GlaxoSmithKline Plc's new breast cancer drug Tykerb is to be compared with Herceptin made by Roche in Europe.
The US National Cancer Institute announced that 8,000 patients in 50 countries will be given either Herceptin (trastuzumab) or Tykerb (lapatinib), or Herceptin followed by Tykerb, or the two drugs in combination. The trial, called ALTTO, has been developed by The Breast Cancer Intergroup of North America and the Breast International Group in Brussels (BIG), Belgium and is due to continue until 2011.
The NCI said that the study is designed “to answer the most pressing questions regarding use of two widely used cancer agents: whether one agent is more effective, which agent is safer for patients and what benefit will be derived by taking the drugs separately, in tandem order, or together?” Both Herceptin and Tykerb have been approved for treating HER2-positive breast cancer, which affects up to 25% of breast cancer patients.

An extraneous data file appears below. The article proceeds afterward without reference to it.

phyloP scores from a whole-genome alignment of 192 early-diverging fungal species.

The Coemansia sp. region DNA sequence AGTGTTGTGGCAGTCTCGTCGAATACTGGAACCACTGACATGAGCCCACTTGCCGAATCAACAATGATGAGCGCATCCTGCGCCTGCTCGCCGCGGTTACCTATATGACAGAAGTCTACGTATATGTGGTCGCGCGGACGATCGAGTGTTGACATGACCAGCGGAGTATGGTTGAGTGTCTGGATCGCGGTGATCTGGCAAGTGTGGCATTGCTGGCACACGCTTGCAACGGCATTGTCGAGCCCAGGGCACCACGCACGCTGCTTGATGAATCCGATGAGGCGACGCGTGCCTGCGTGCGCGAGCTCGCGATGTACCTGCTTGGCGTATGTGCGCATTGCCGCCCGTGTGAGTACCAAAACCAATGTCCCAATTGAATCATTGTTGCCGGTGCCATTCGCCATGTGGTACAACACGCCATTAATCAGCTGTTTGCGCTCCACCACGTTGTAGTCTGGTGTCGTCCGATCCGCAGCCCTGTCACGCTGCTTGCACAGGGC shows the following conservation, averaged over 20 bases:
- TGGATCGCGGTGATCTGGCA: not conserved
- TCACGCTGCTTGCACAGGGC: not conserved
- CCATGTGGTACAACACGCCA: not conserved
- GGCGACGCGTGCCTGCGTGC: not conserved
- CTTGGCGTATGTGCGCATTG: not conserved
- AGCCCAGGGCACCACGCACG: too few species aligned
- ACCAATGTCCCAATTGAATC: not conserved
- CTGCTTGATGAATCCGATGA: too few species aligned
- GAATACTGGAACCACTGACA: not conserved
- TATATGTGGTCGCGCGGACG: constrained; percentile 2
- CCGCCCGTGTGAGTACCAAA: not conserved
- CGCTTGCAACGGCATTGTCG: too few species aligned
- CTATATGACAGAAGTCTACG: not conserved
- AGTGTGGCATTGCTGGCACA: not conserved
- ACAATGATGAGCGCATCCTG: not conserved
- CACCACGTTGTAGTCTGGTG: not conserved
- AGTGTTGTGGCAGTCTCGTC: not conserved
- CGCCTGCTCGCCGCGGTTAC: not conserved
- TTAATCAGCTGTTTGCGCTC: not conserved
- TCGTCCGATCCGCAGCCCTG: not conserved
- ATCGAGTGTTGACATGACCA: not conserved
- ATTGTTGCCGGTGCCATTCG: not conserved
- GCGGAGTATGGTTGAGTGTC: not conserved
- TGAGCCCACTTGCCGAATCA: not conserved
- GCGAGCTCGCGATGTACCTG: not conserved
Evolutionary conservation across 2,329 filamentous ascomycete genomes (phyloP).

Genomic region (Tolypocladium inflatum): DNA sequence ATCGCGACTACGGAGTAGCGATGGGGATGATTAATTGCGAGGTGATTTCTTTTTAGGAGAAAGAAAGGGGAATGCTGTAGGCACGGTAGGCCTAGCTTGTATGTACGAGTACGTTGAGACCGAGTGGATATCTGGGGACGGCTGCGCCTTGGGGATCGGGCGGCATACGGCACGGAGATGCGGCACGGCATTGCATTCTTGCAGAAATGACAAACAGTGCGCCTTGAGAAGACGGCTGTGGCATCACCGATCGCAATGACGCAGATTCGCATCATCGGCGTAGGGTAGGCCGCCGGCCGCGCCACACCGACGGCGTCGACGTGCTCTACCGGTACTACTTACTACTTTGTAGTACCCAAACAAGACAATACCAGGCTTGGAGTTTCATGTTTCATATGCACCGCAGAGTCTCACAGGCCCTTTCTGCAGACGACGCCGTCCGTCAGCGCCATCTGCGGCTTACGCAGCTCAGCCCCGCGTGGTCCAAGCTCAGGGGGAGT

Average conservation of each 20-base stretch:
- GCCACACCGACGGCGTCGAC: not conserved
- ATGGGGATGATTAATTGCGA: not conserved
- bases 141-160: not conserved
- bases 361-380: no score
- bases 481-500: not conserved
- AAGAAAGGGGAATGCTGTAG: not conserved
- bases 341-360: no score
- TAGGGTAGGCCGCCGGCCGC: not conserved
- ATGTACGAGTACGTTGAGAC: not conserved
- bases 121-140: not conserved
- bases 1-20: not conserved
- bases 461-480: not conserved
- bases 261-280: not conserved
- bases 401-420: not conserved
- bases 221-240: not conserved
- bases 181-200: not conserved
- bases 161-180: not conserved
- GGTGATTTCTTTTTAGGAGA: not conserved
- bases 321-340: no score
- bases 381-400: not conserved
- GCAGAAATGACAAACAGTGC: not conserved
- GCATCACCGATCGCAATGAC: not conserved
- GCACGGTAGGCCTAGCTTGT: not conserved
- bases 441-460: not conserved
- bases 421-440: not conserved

ALTTO will be the first head-to-head comparison of trastuzumab and lapatinib in the earliest, most treatable stages of cancer. There are two different designs depending on whether patients with stage I or stage II breast cancer have already been treated with chemotherapy. As such, it will compare four different regimens of targeted therapy administered over a 52-week period.
Edith Perez of the Mayo Clinic in Florida, who is leading the study for TBCI, said “it may be that using two treatments that work in different ways against HER2-positive breast cancer offers a complementary strategy that is more powerful than either drug alone". Martine Piccart, of the Université Libre de Bruxelles and lead investigator for BIG, added that the difference between this study “and many that came before it is that the collection of biological materials occurs as the trial is being conducted, not as an afterthought. While there are exceptions, not many companies or organisations have been willing to invest in that kind of research before". She concluded "now we have the chance to optimise therapy with powerful drugs in order to provide the best treatment possible for each of our patients”.
Glaxo is providing financial support for the trial.
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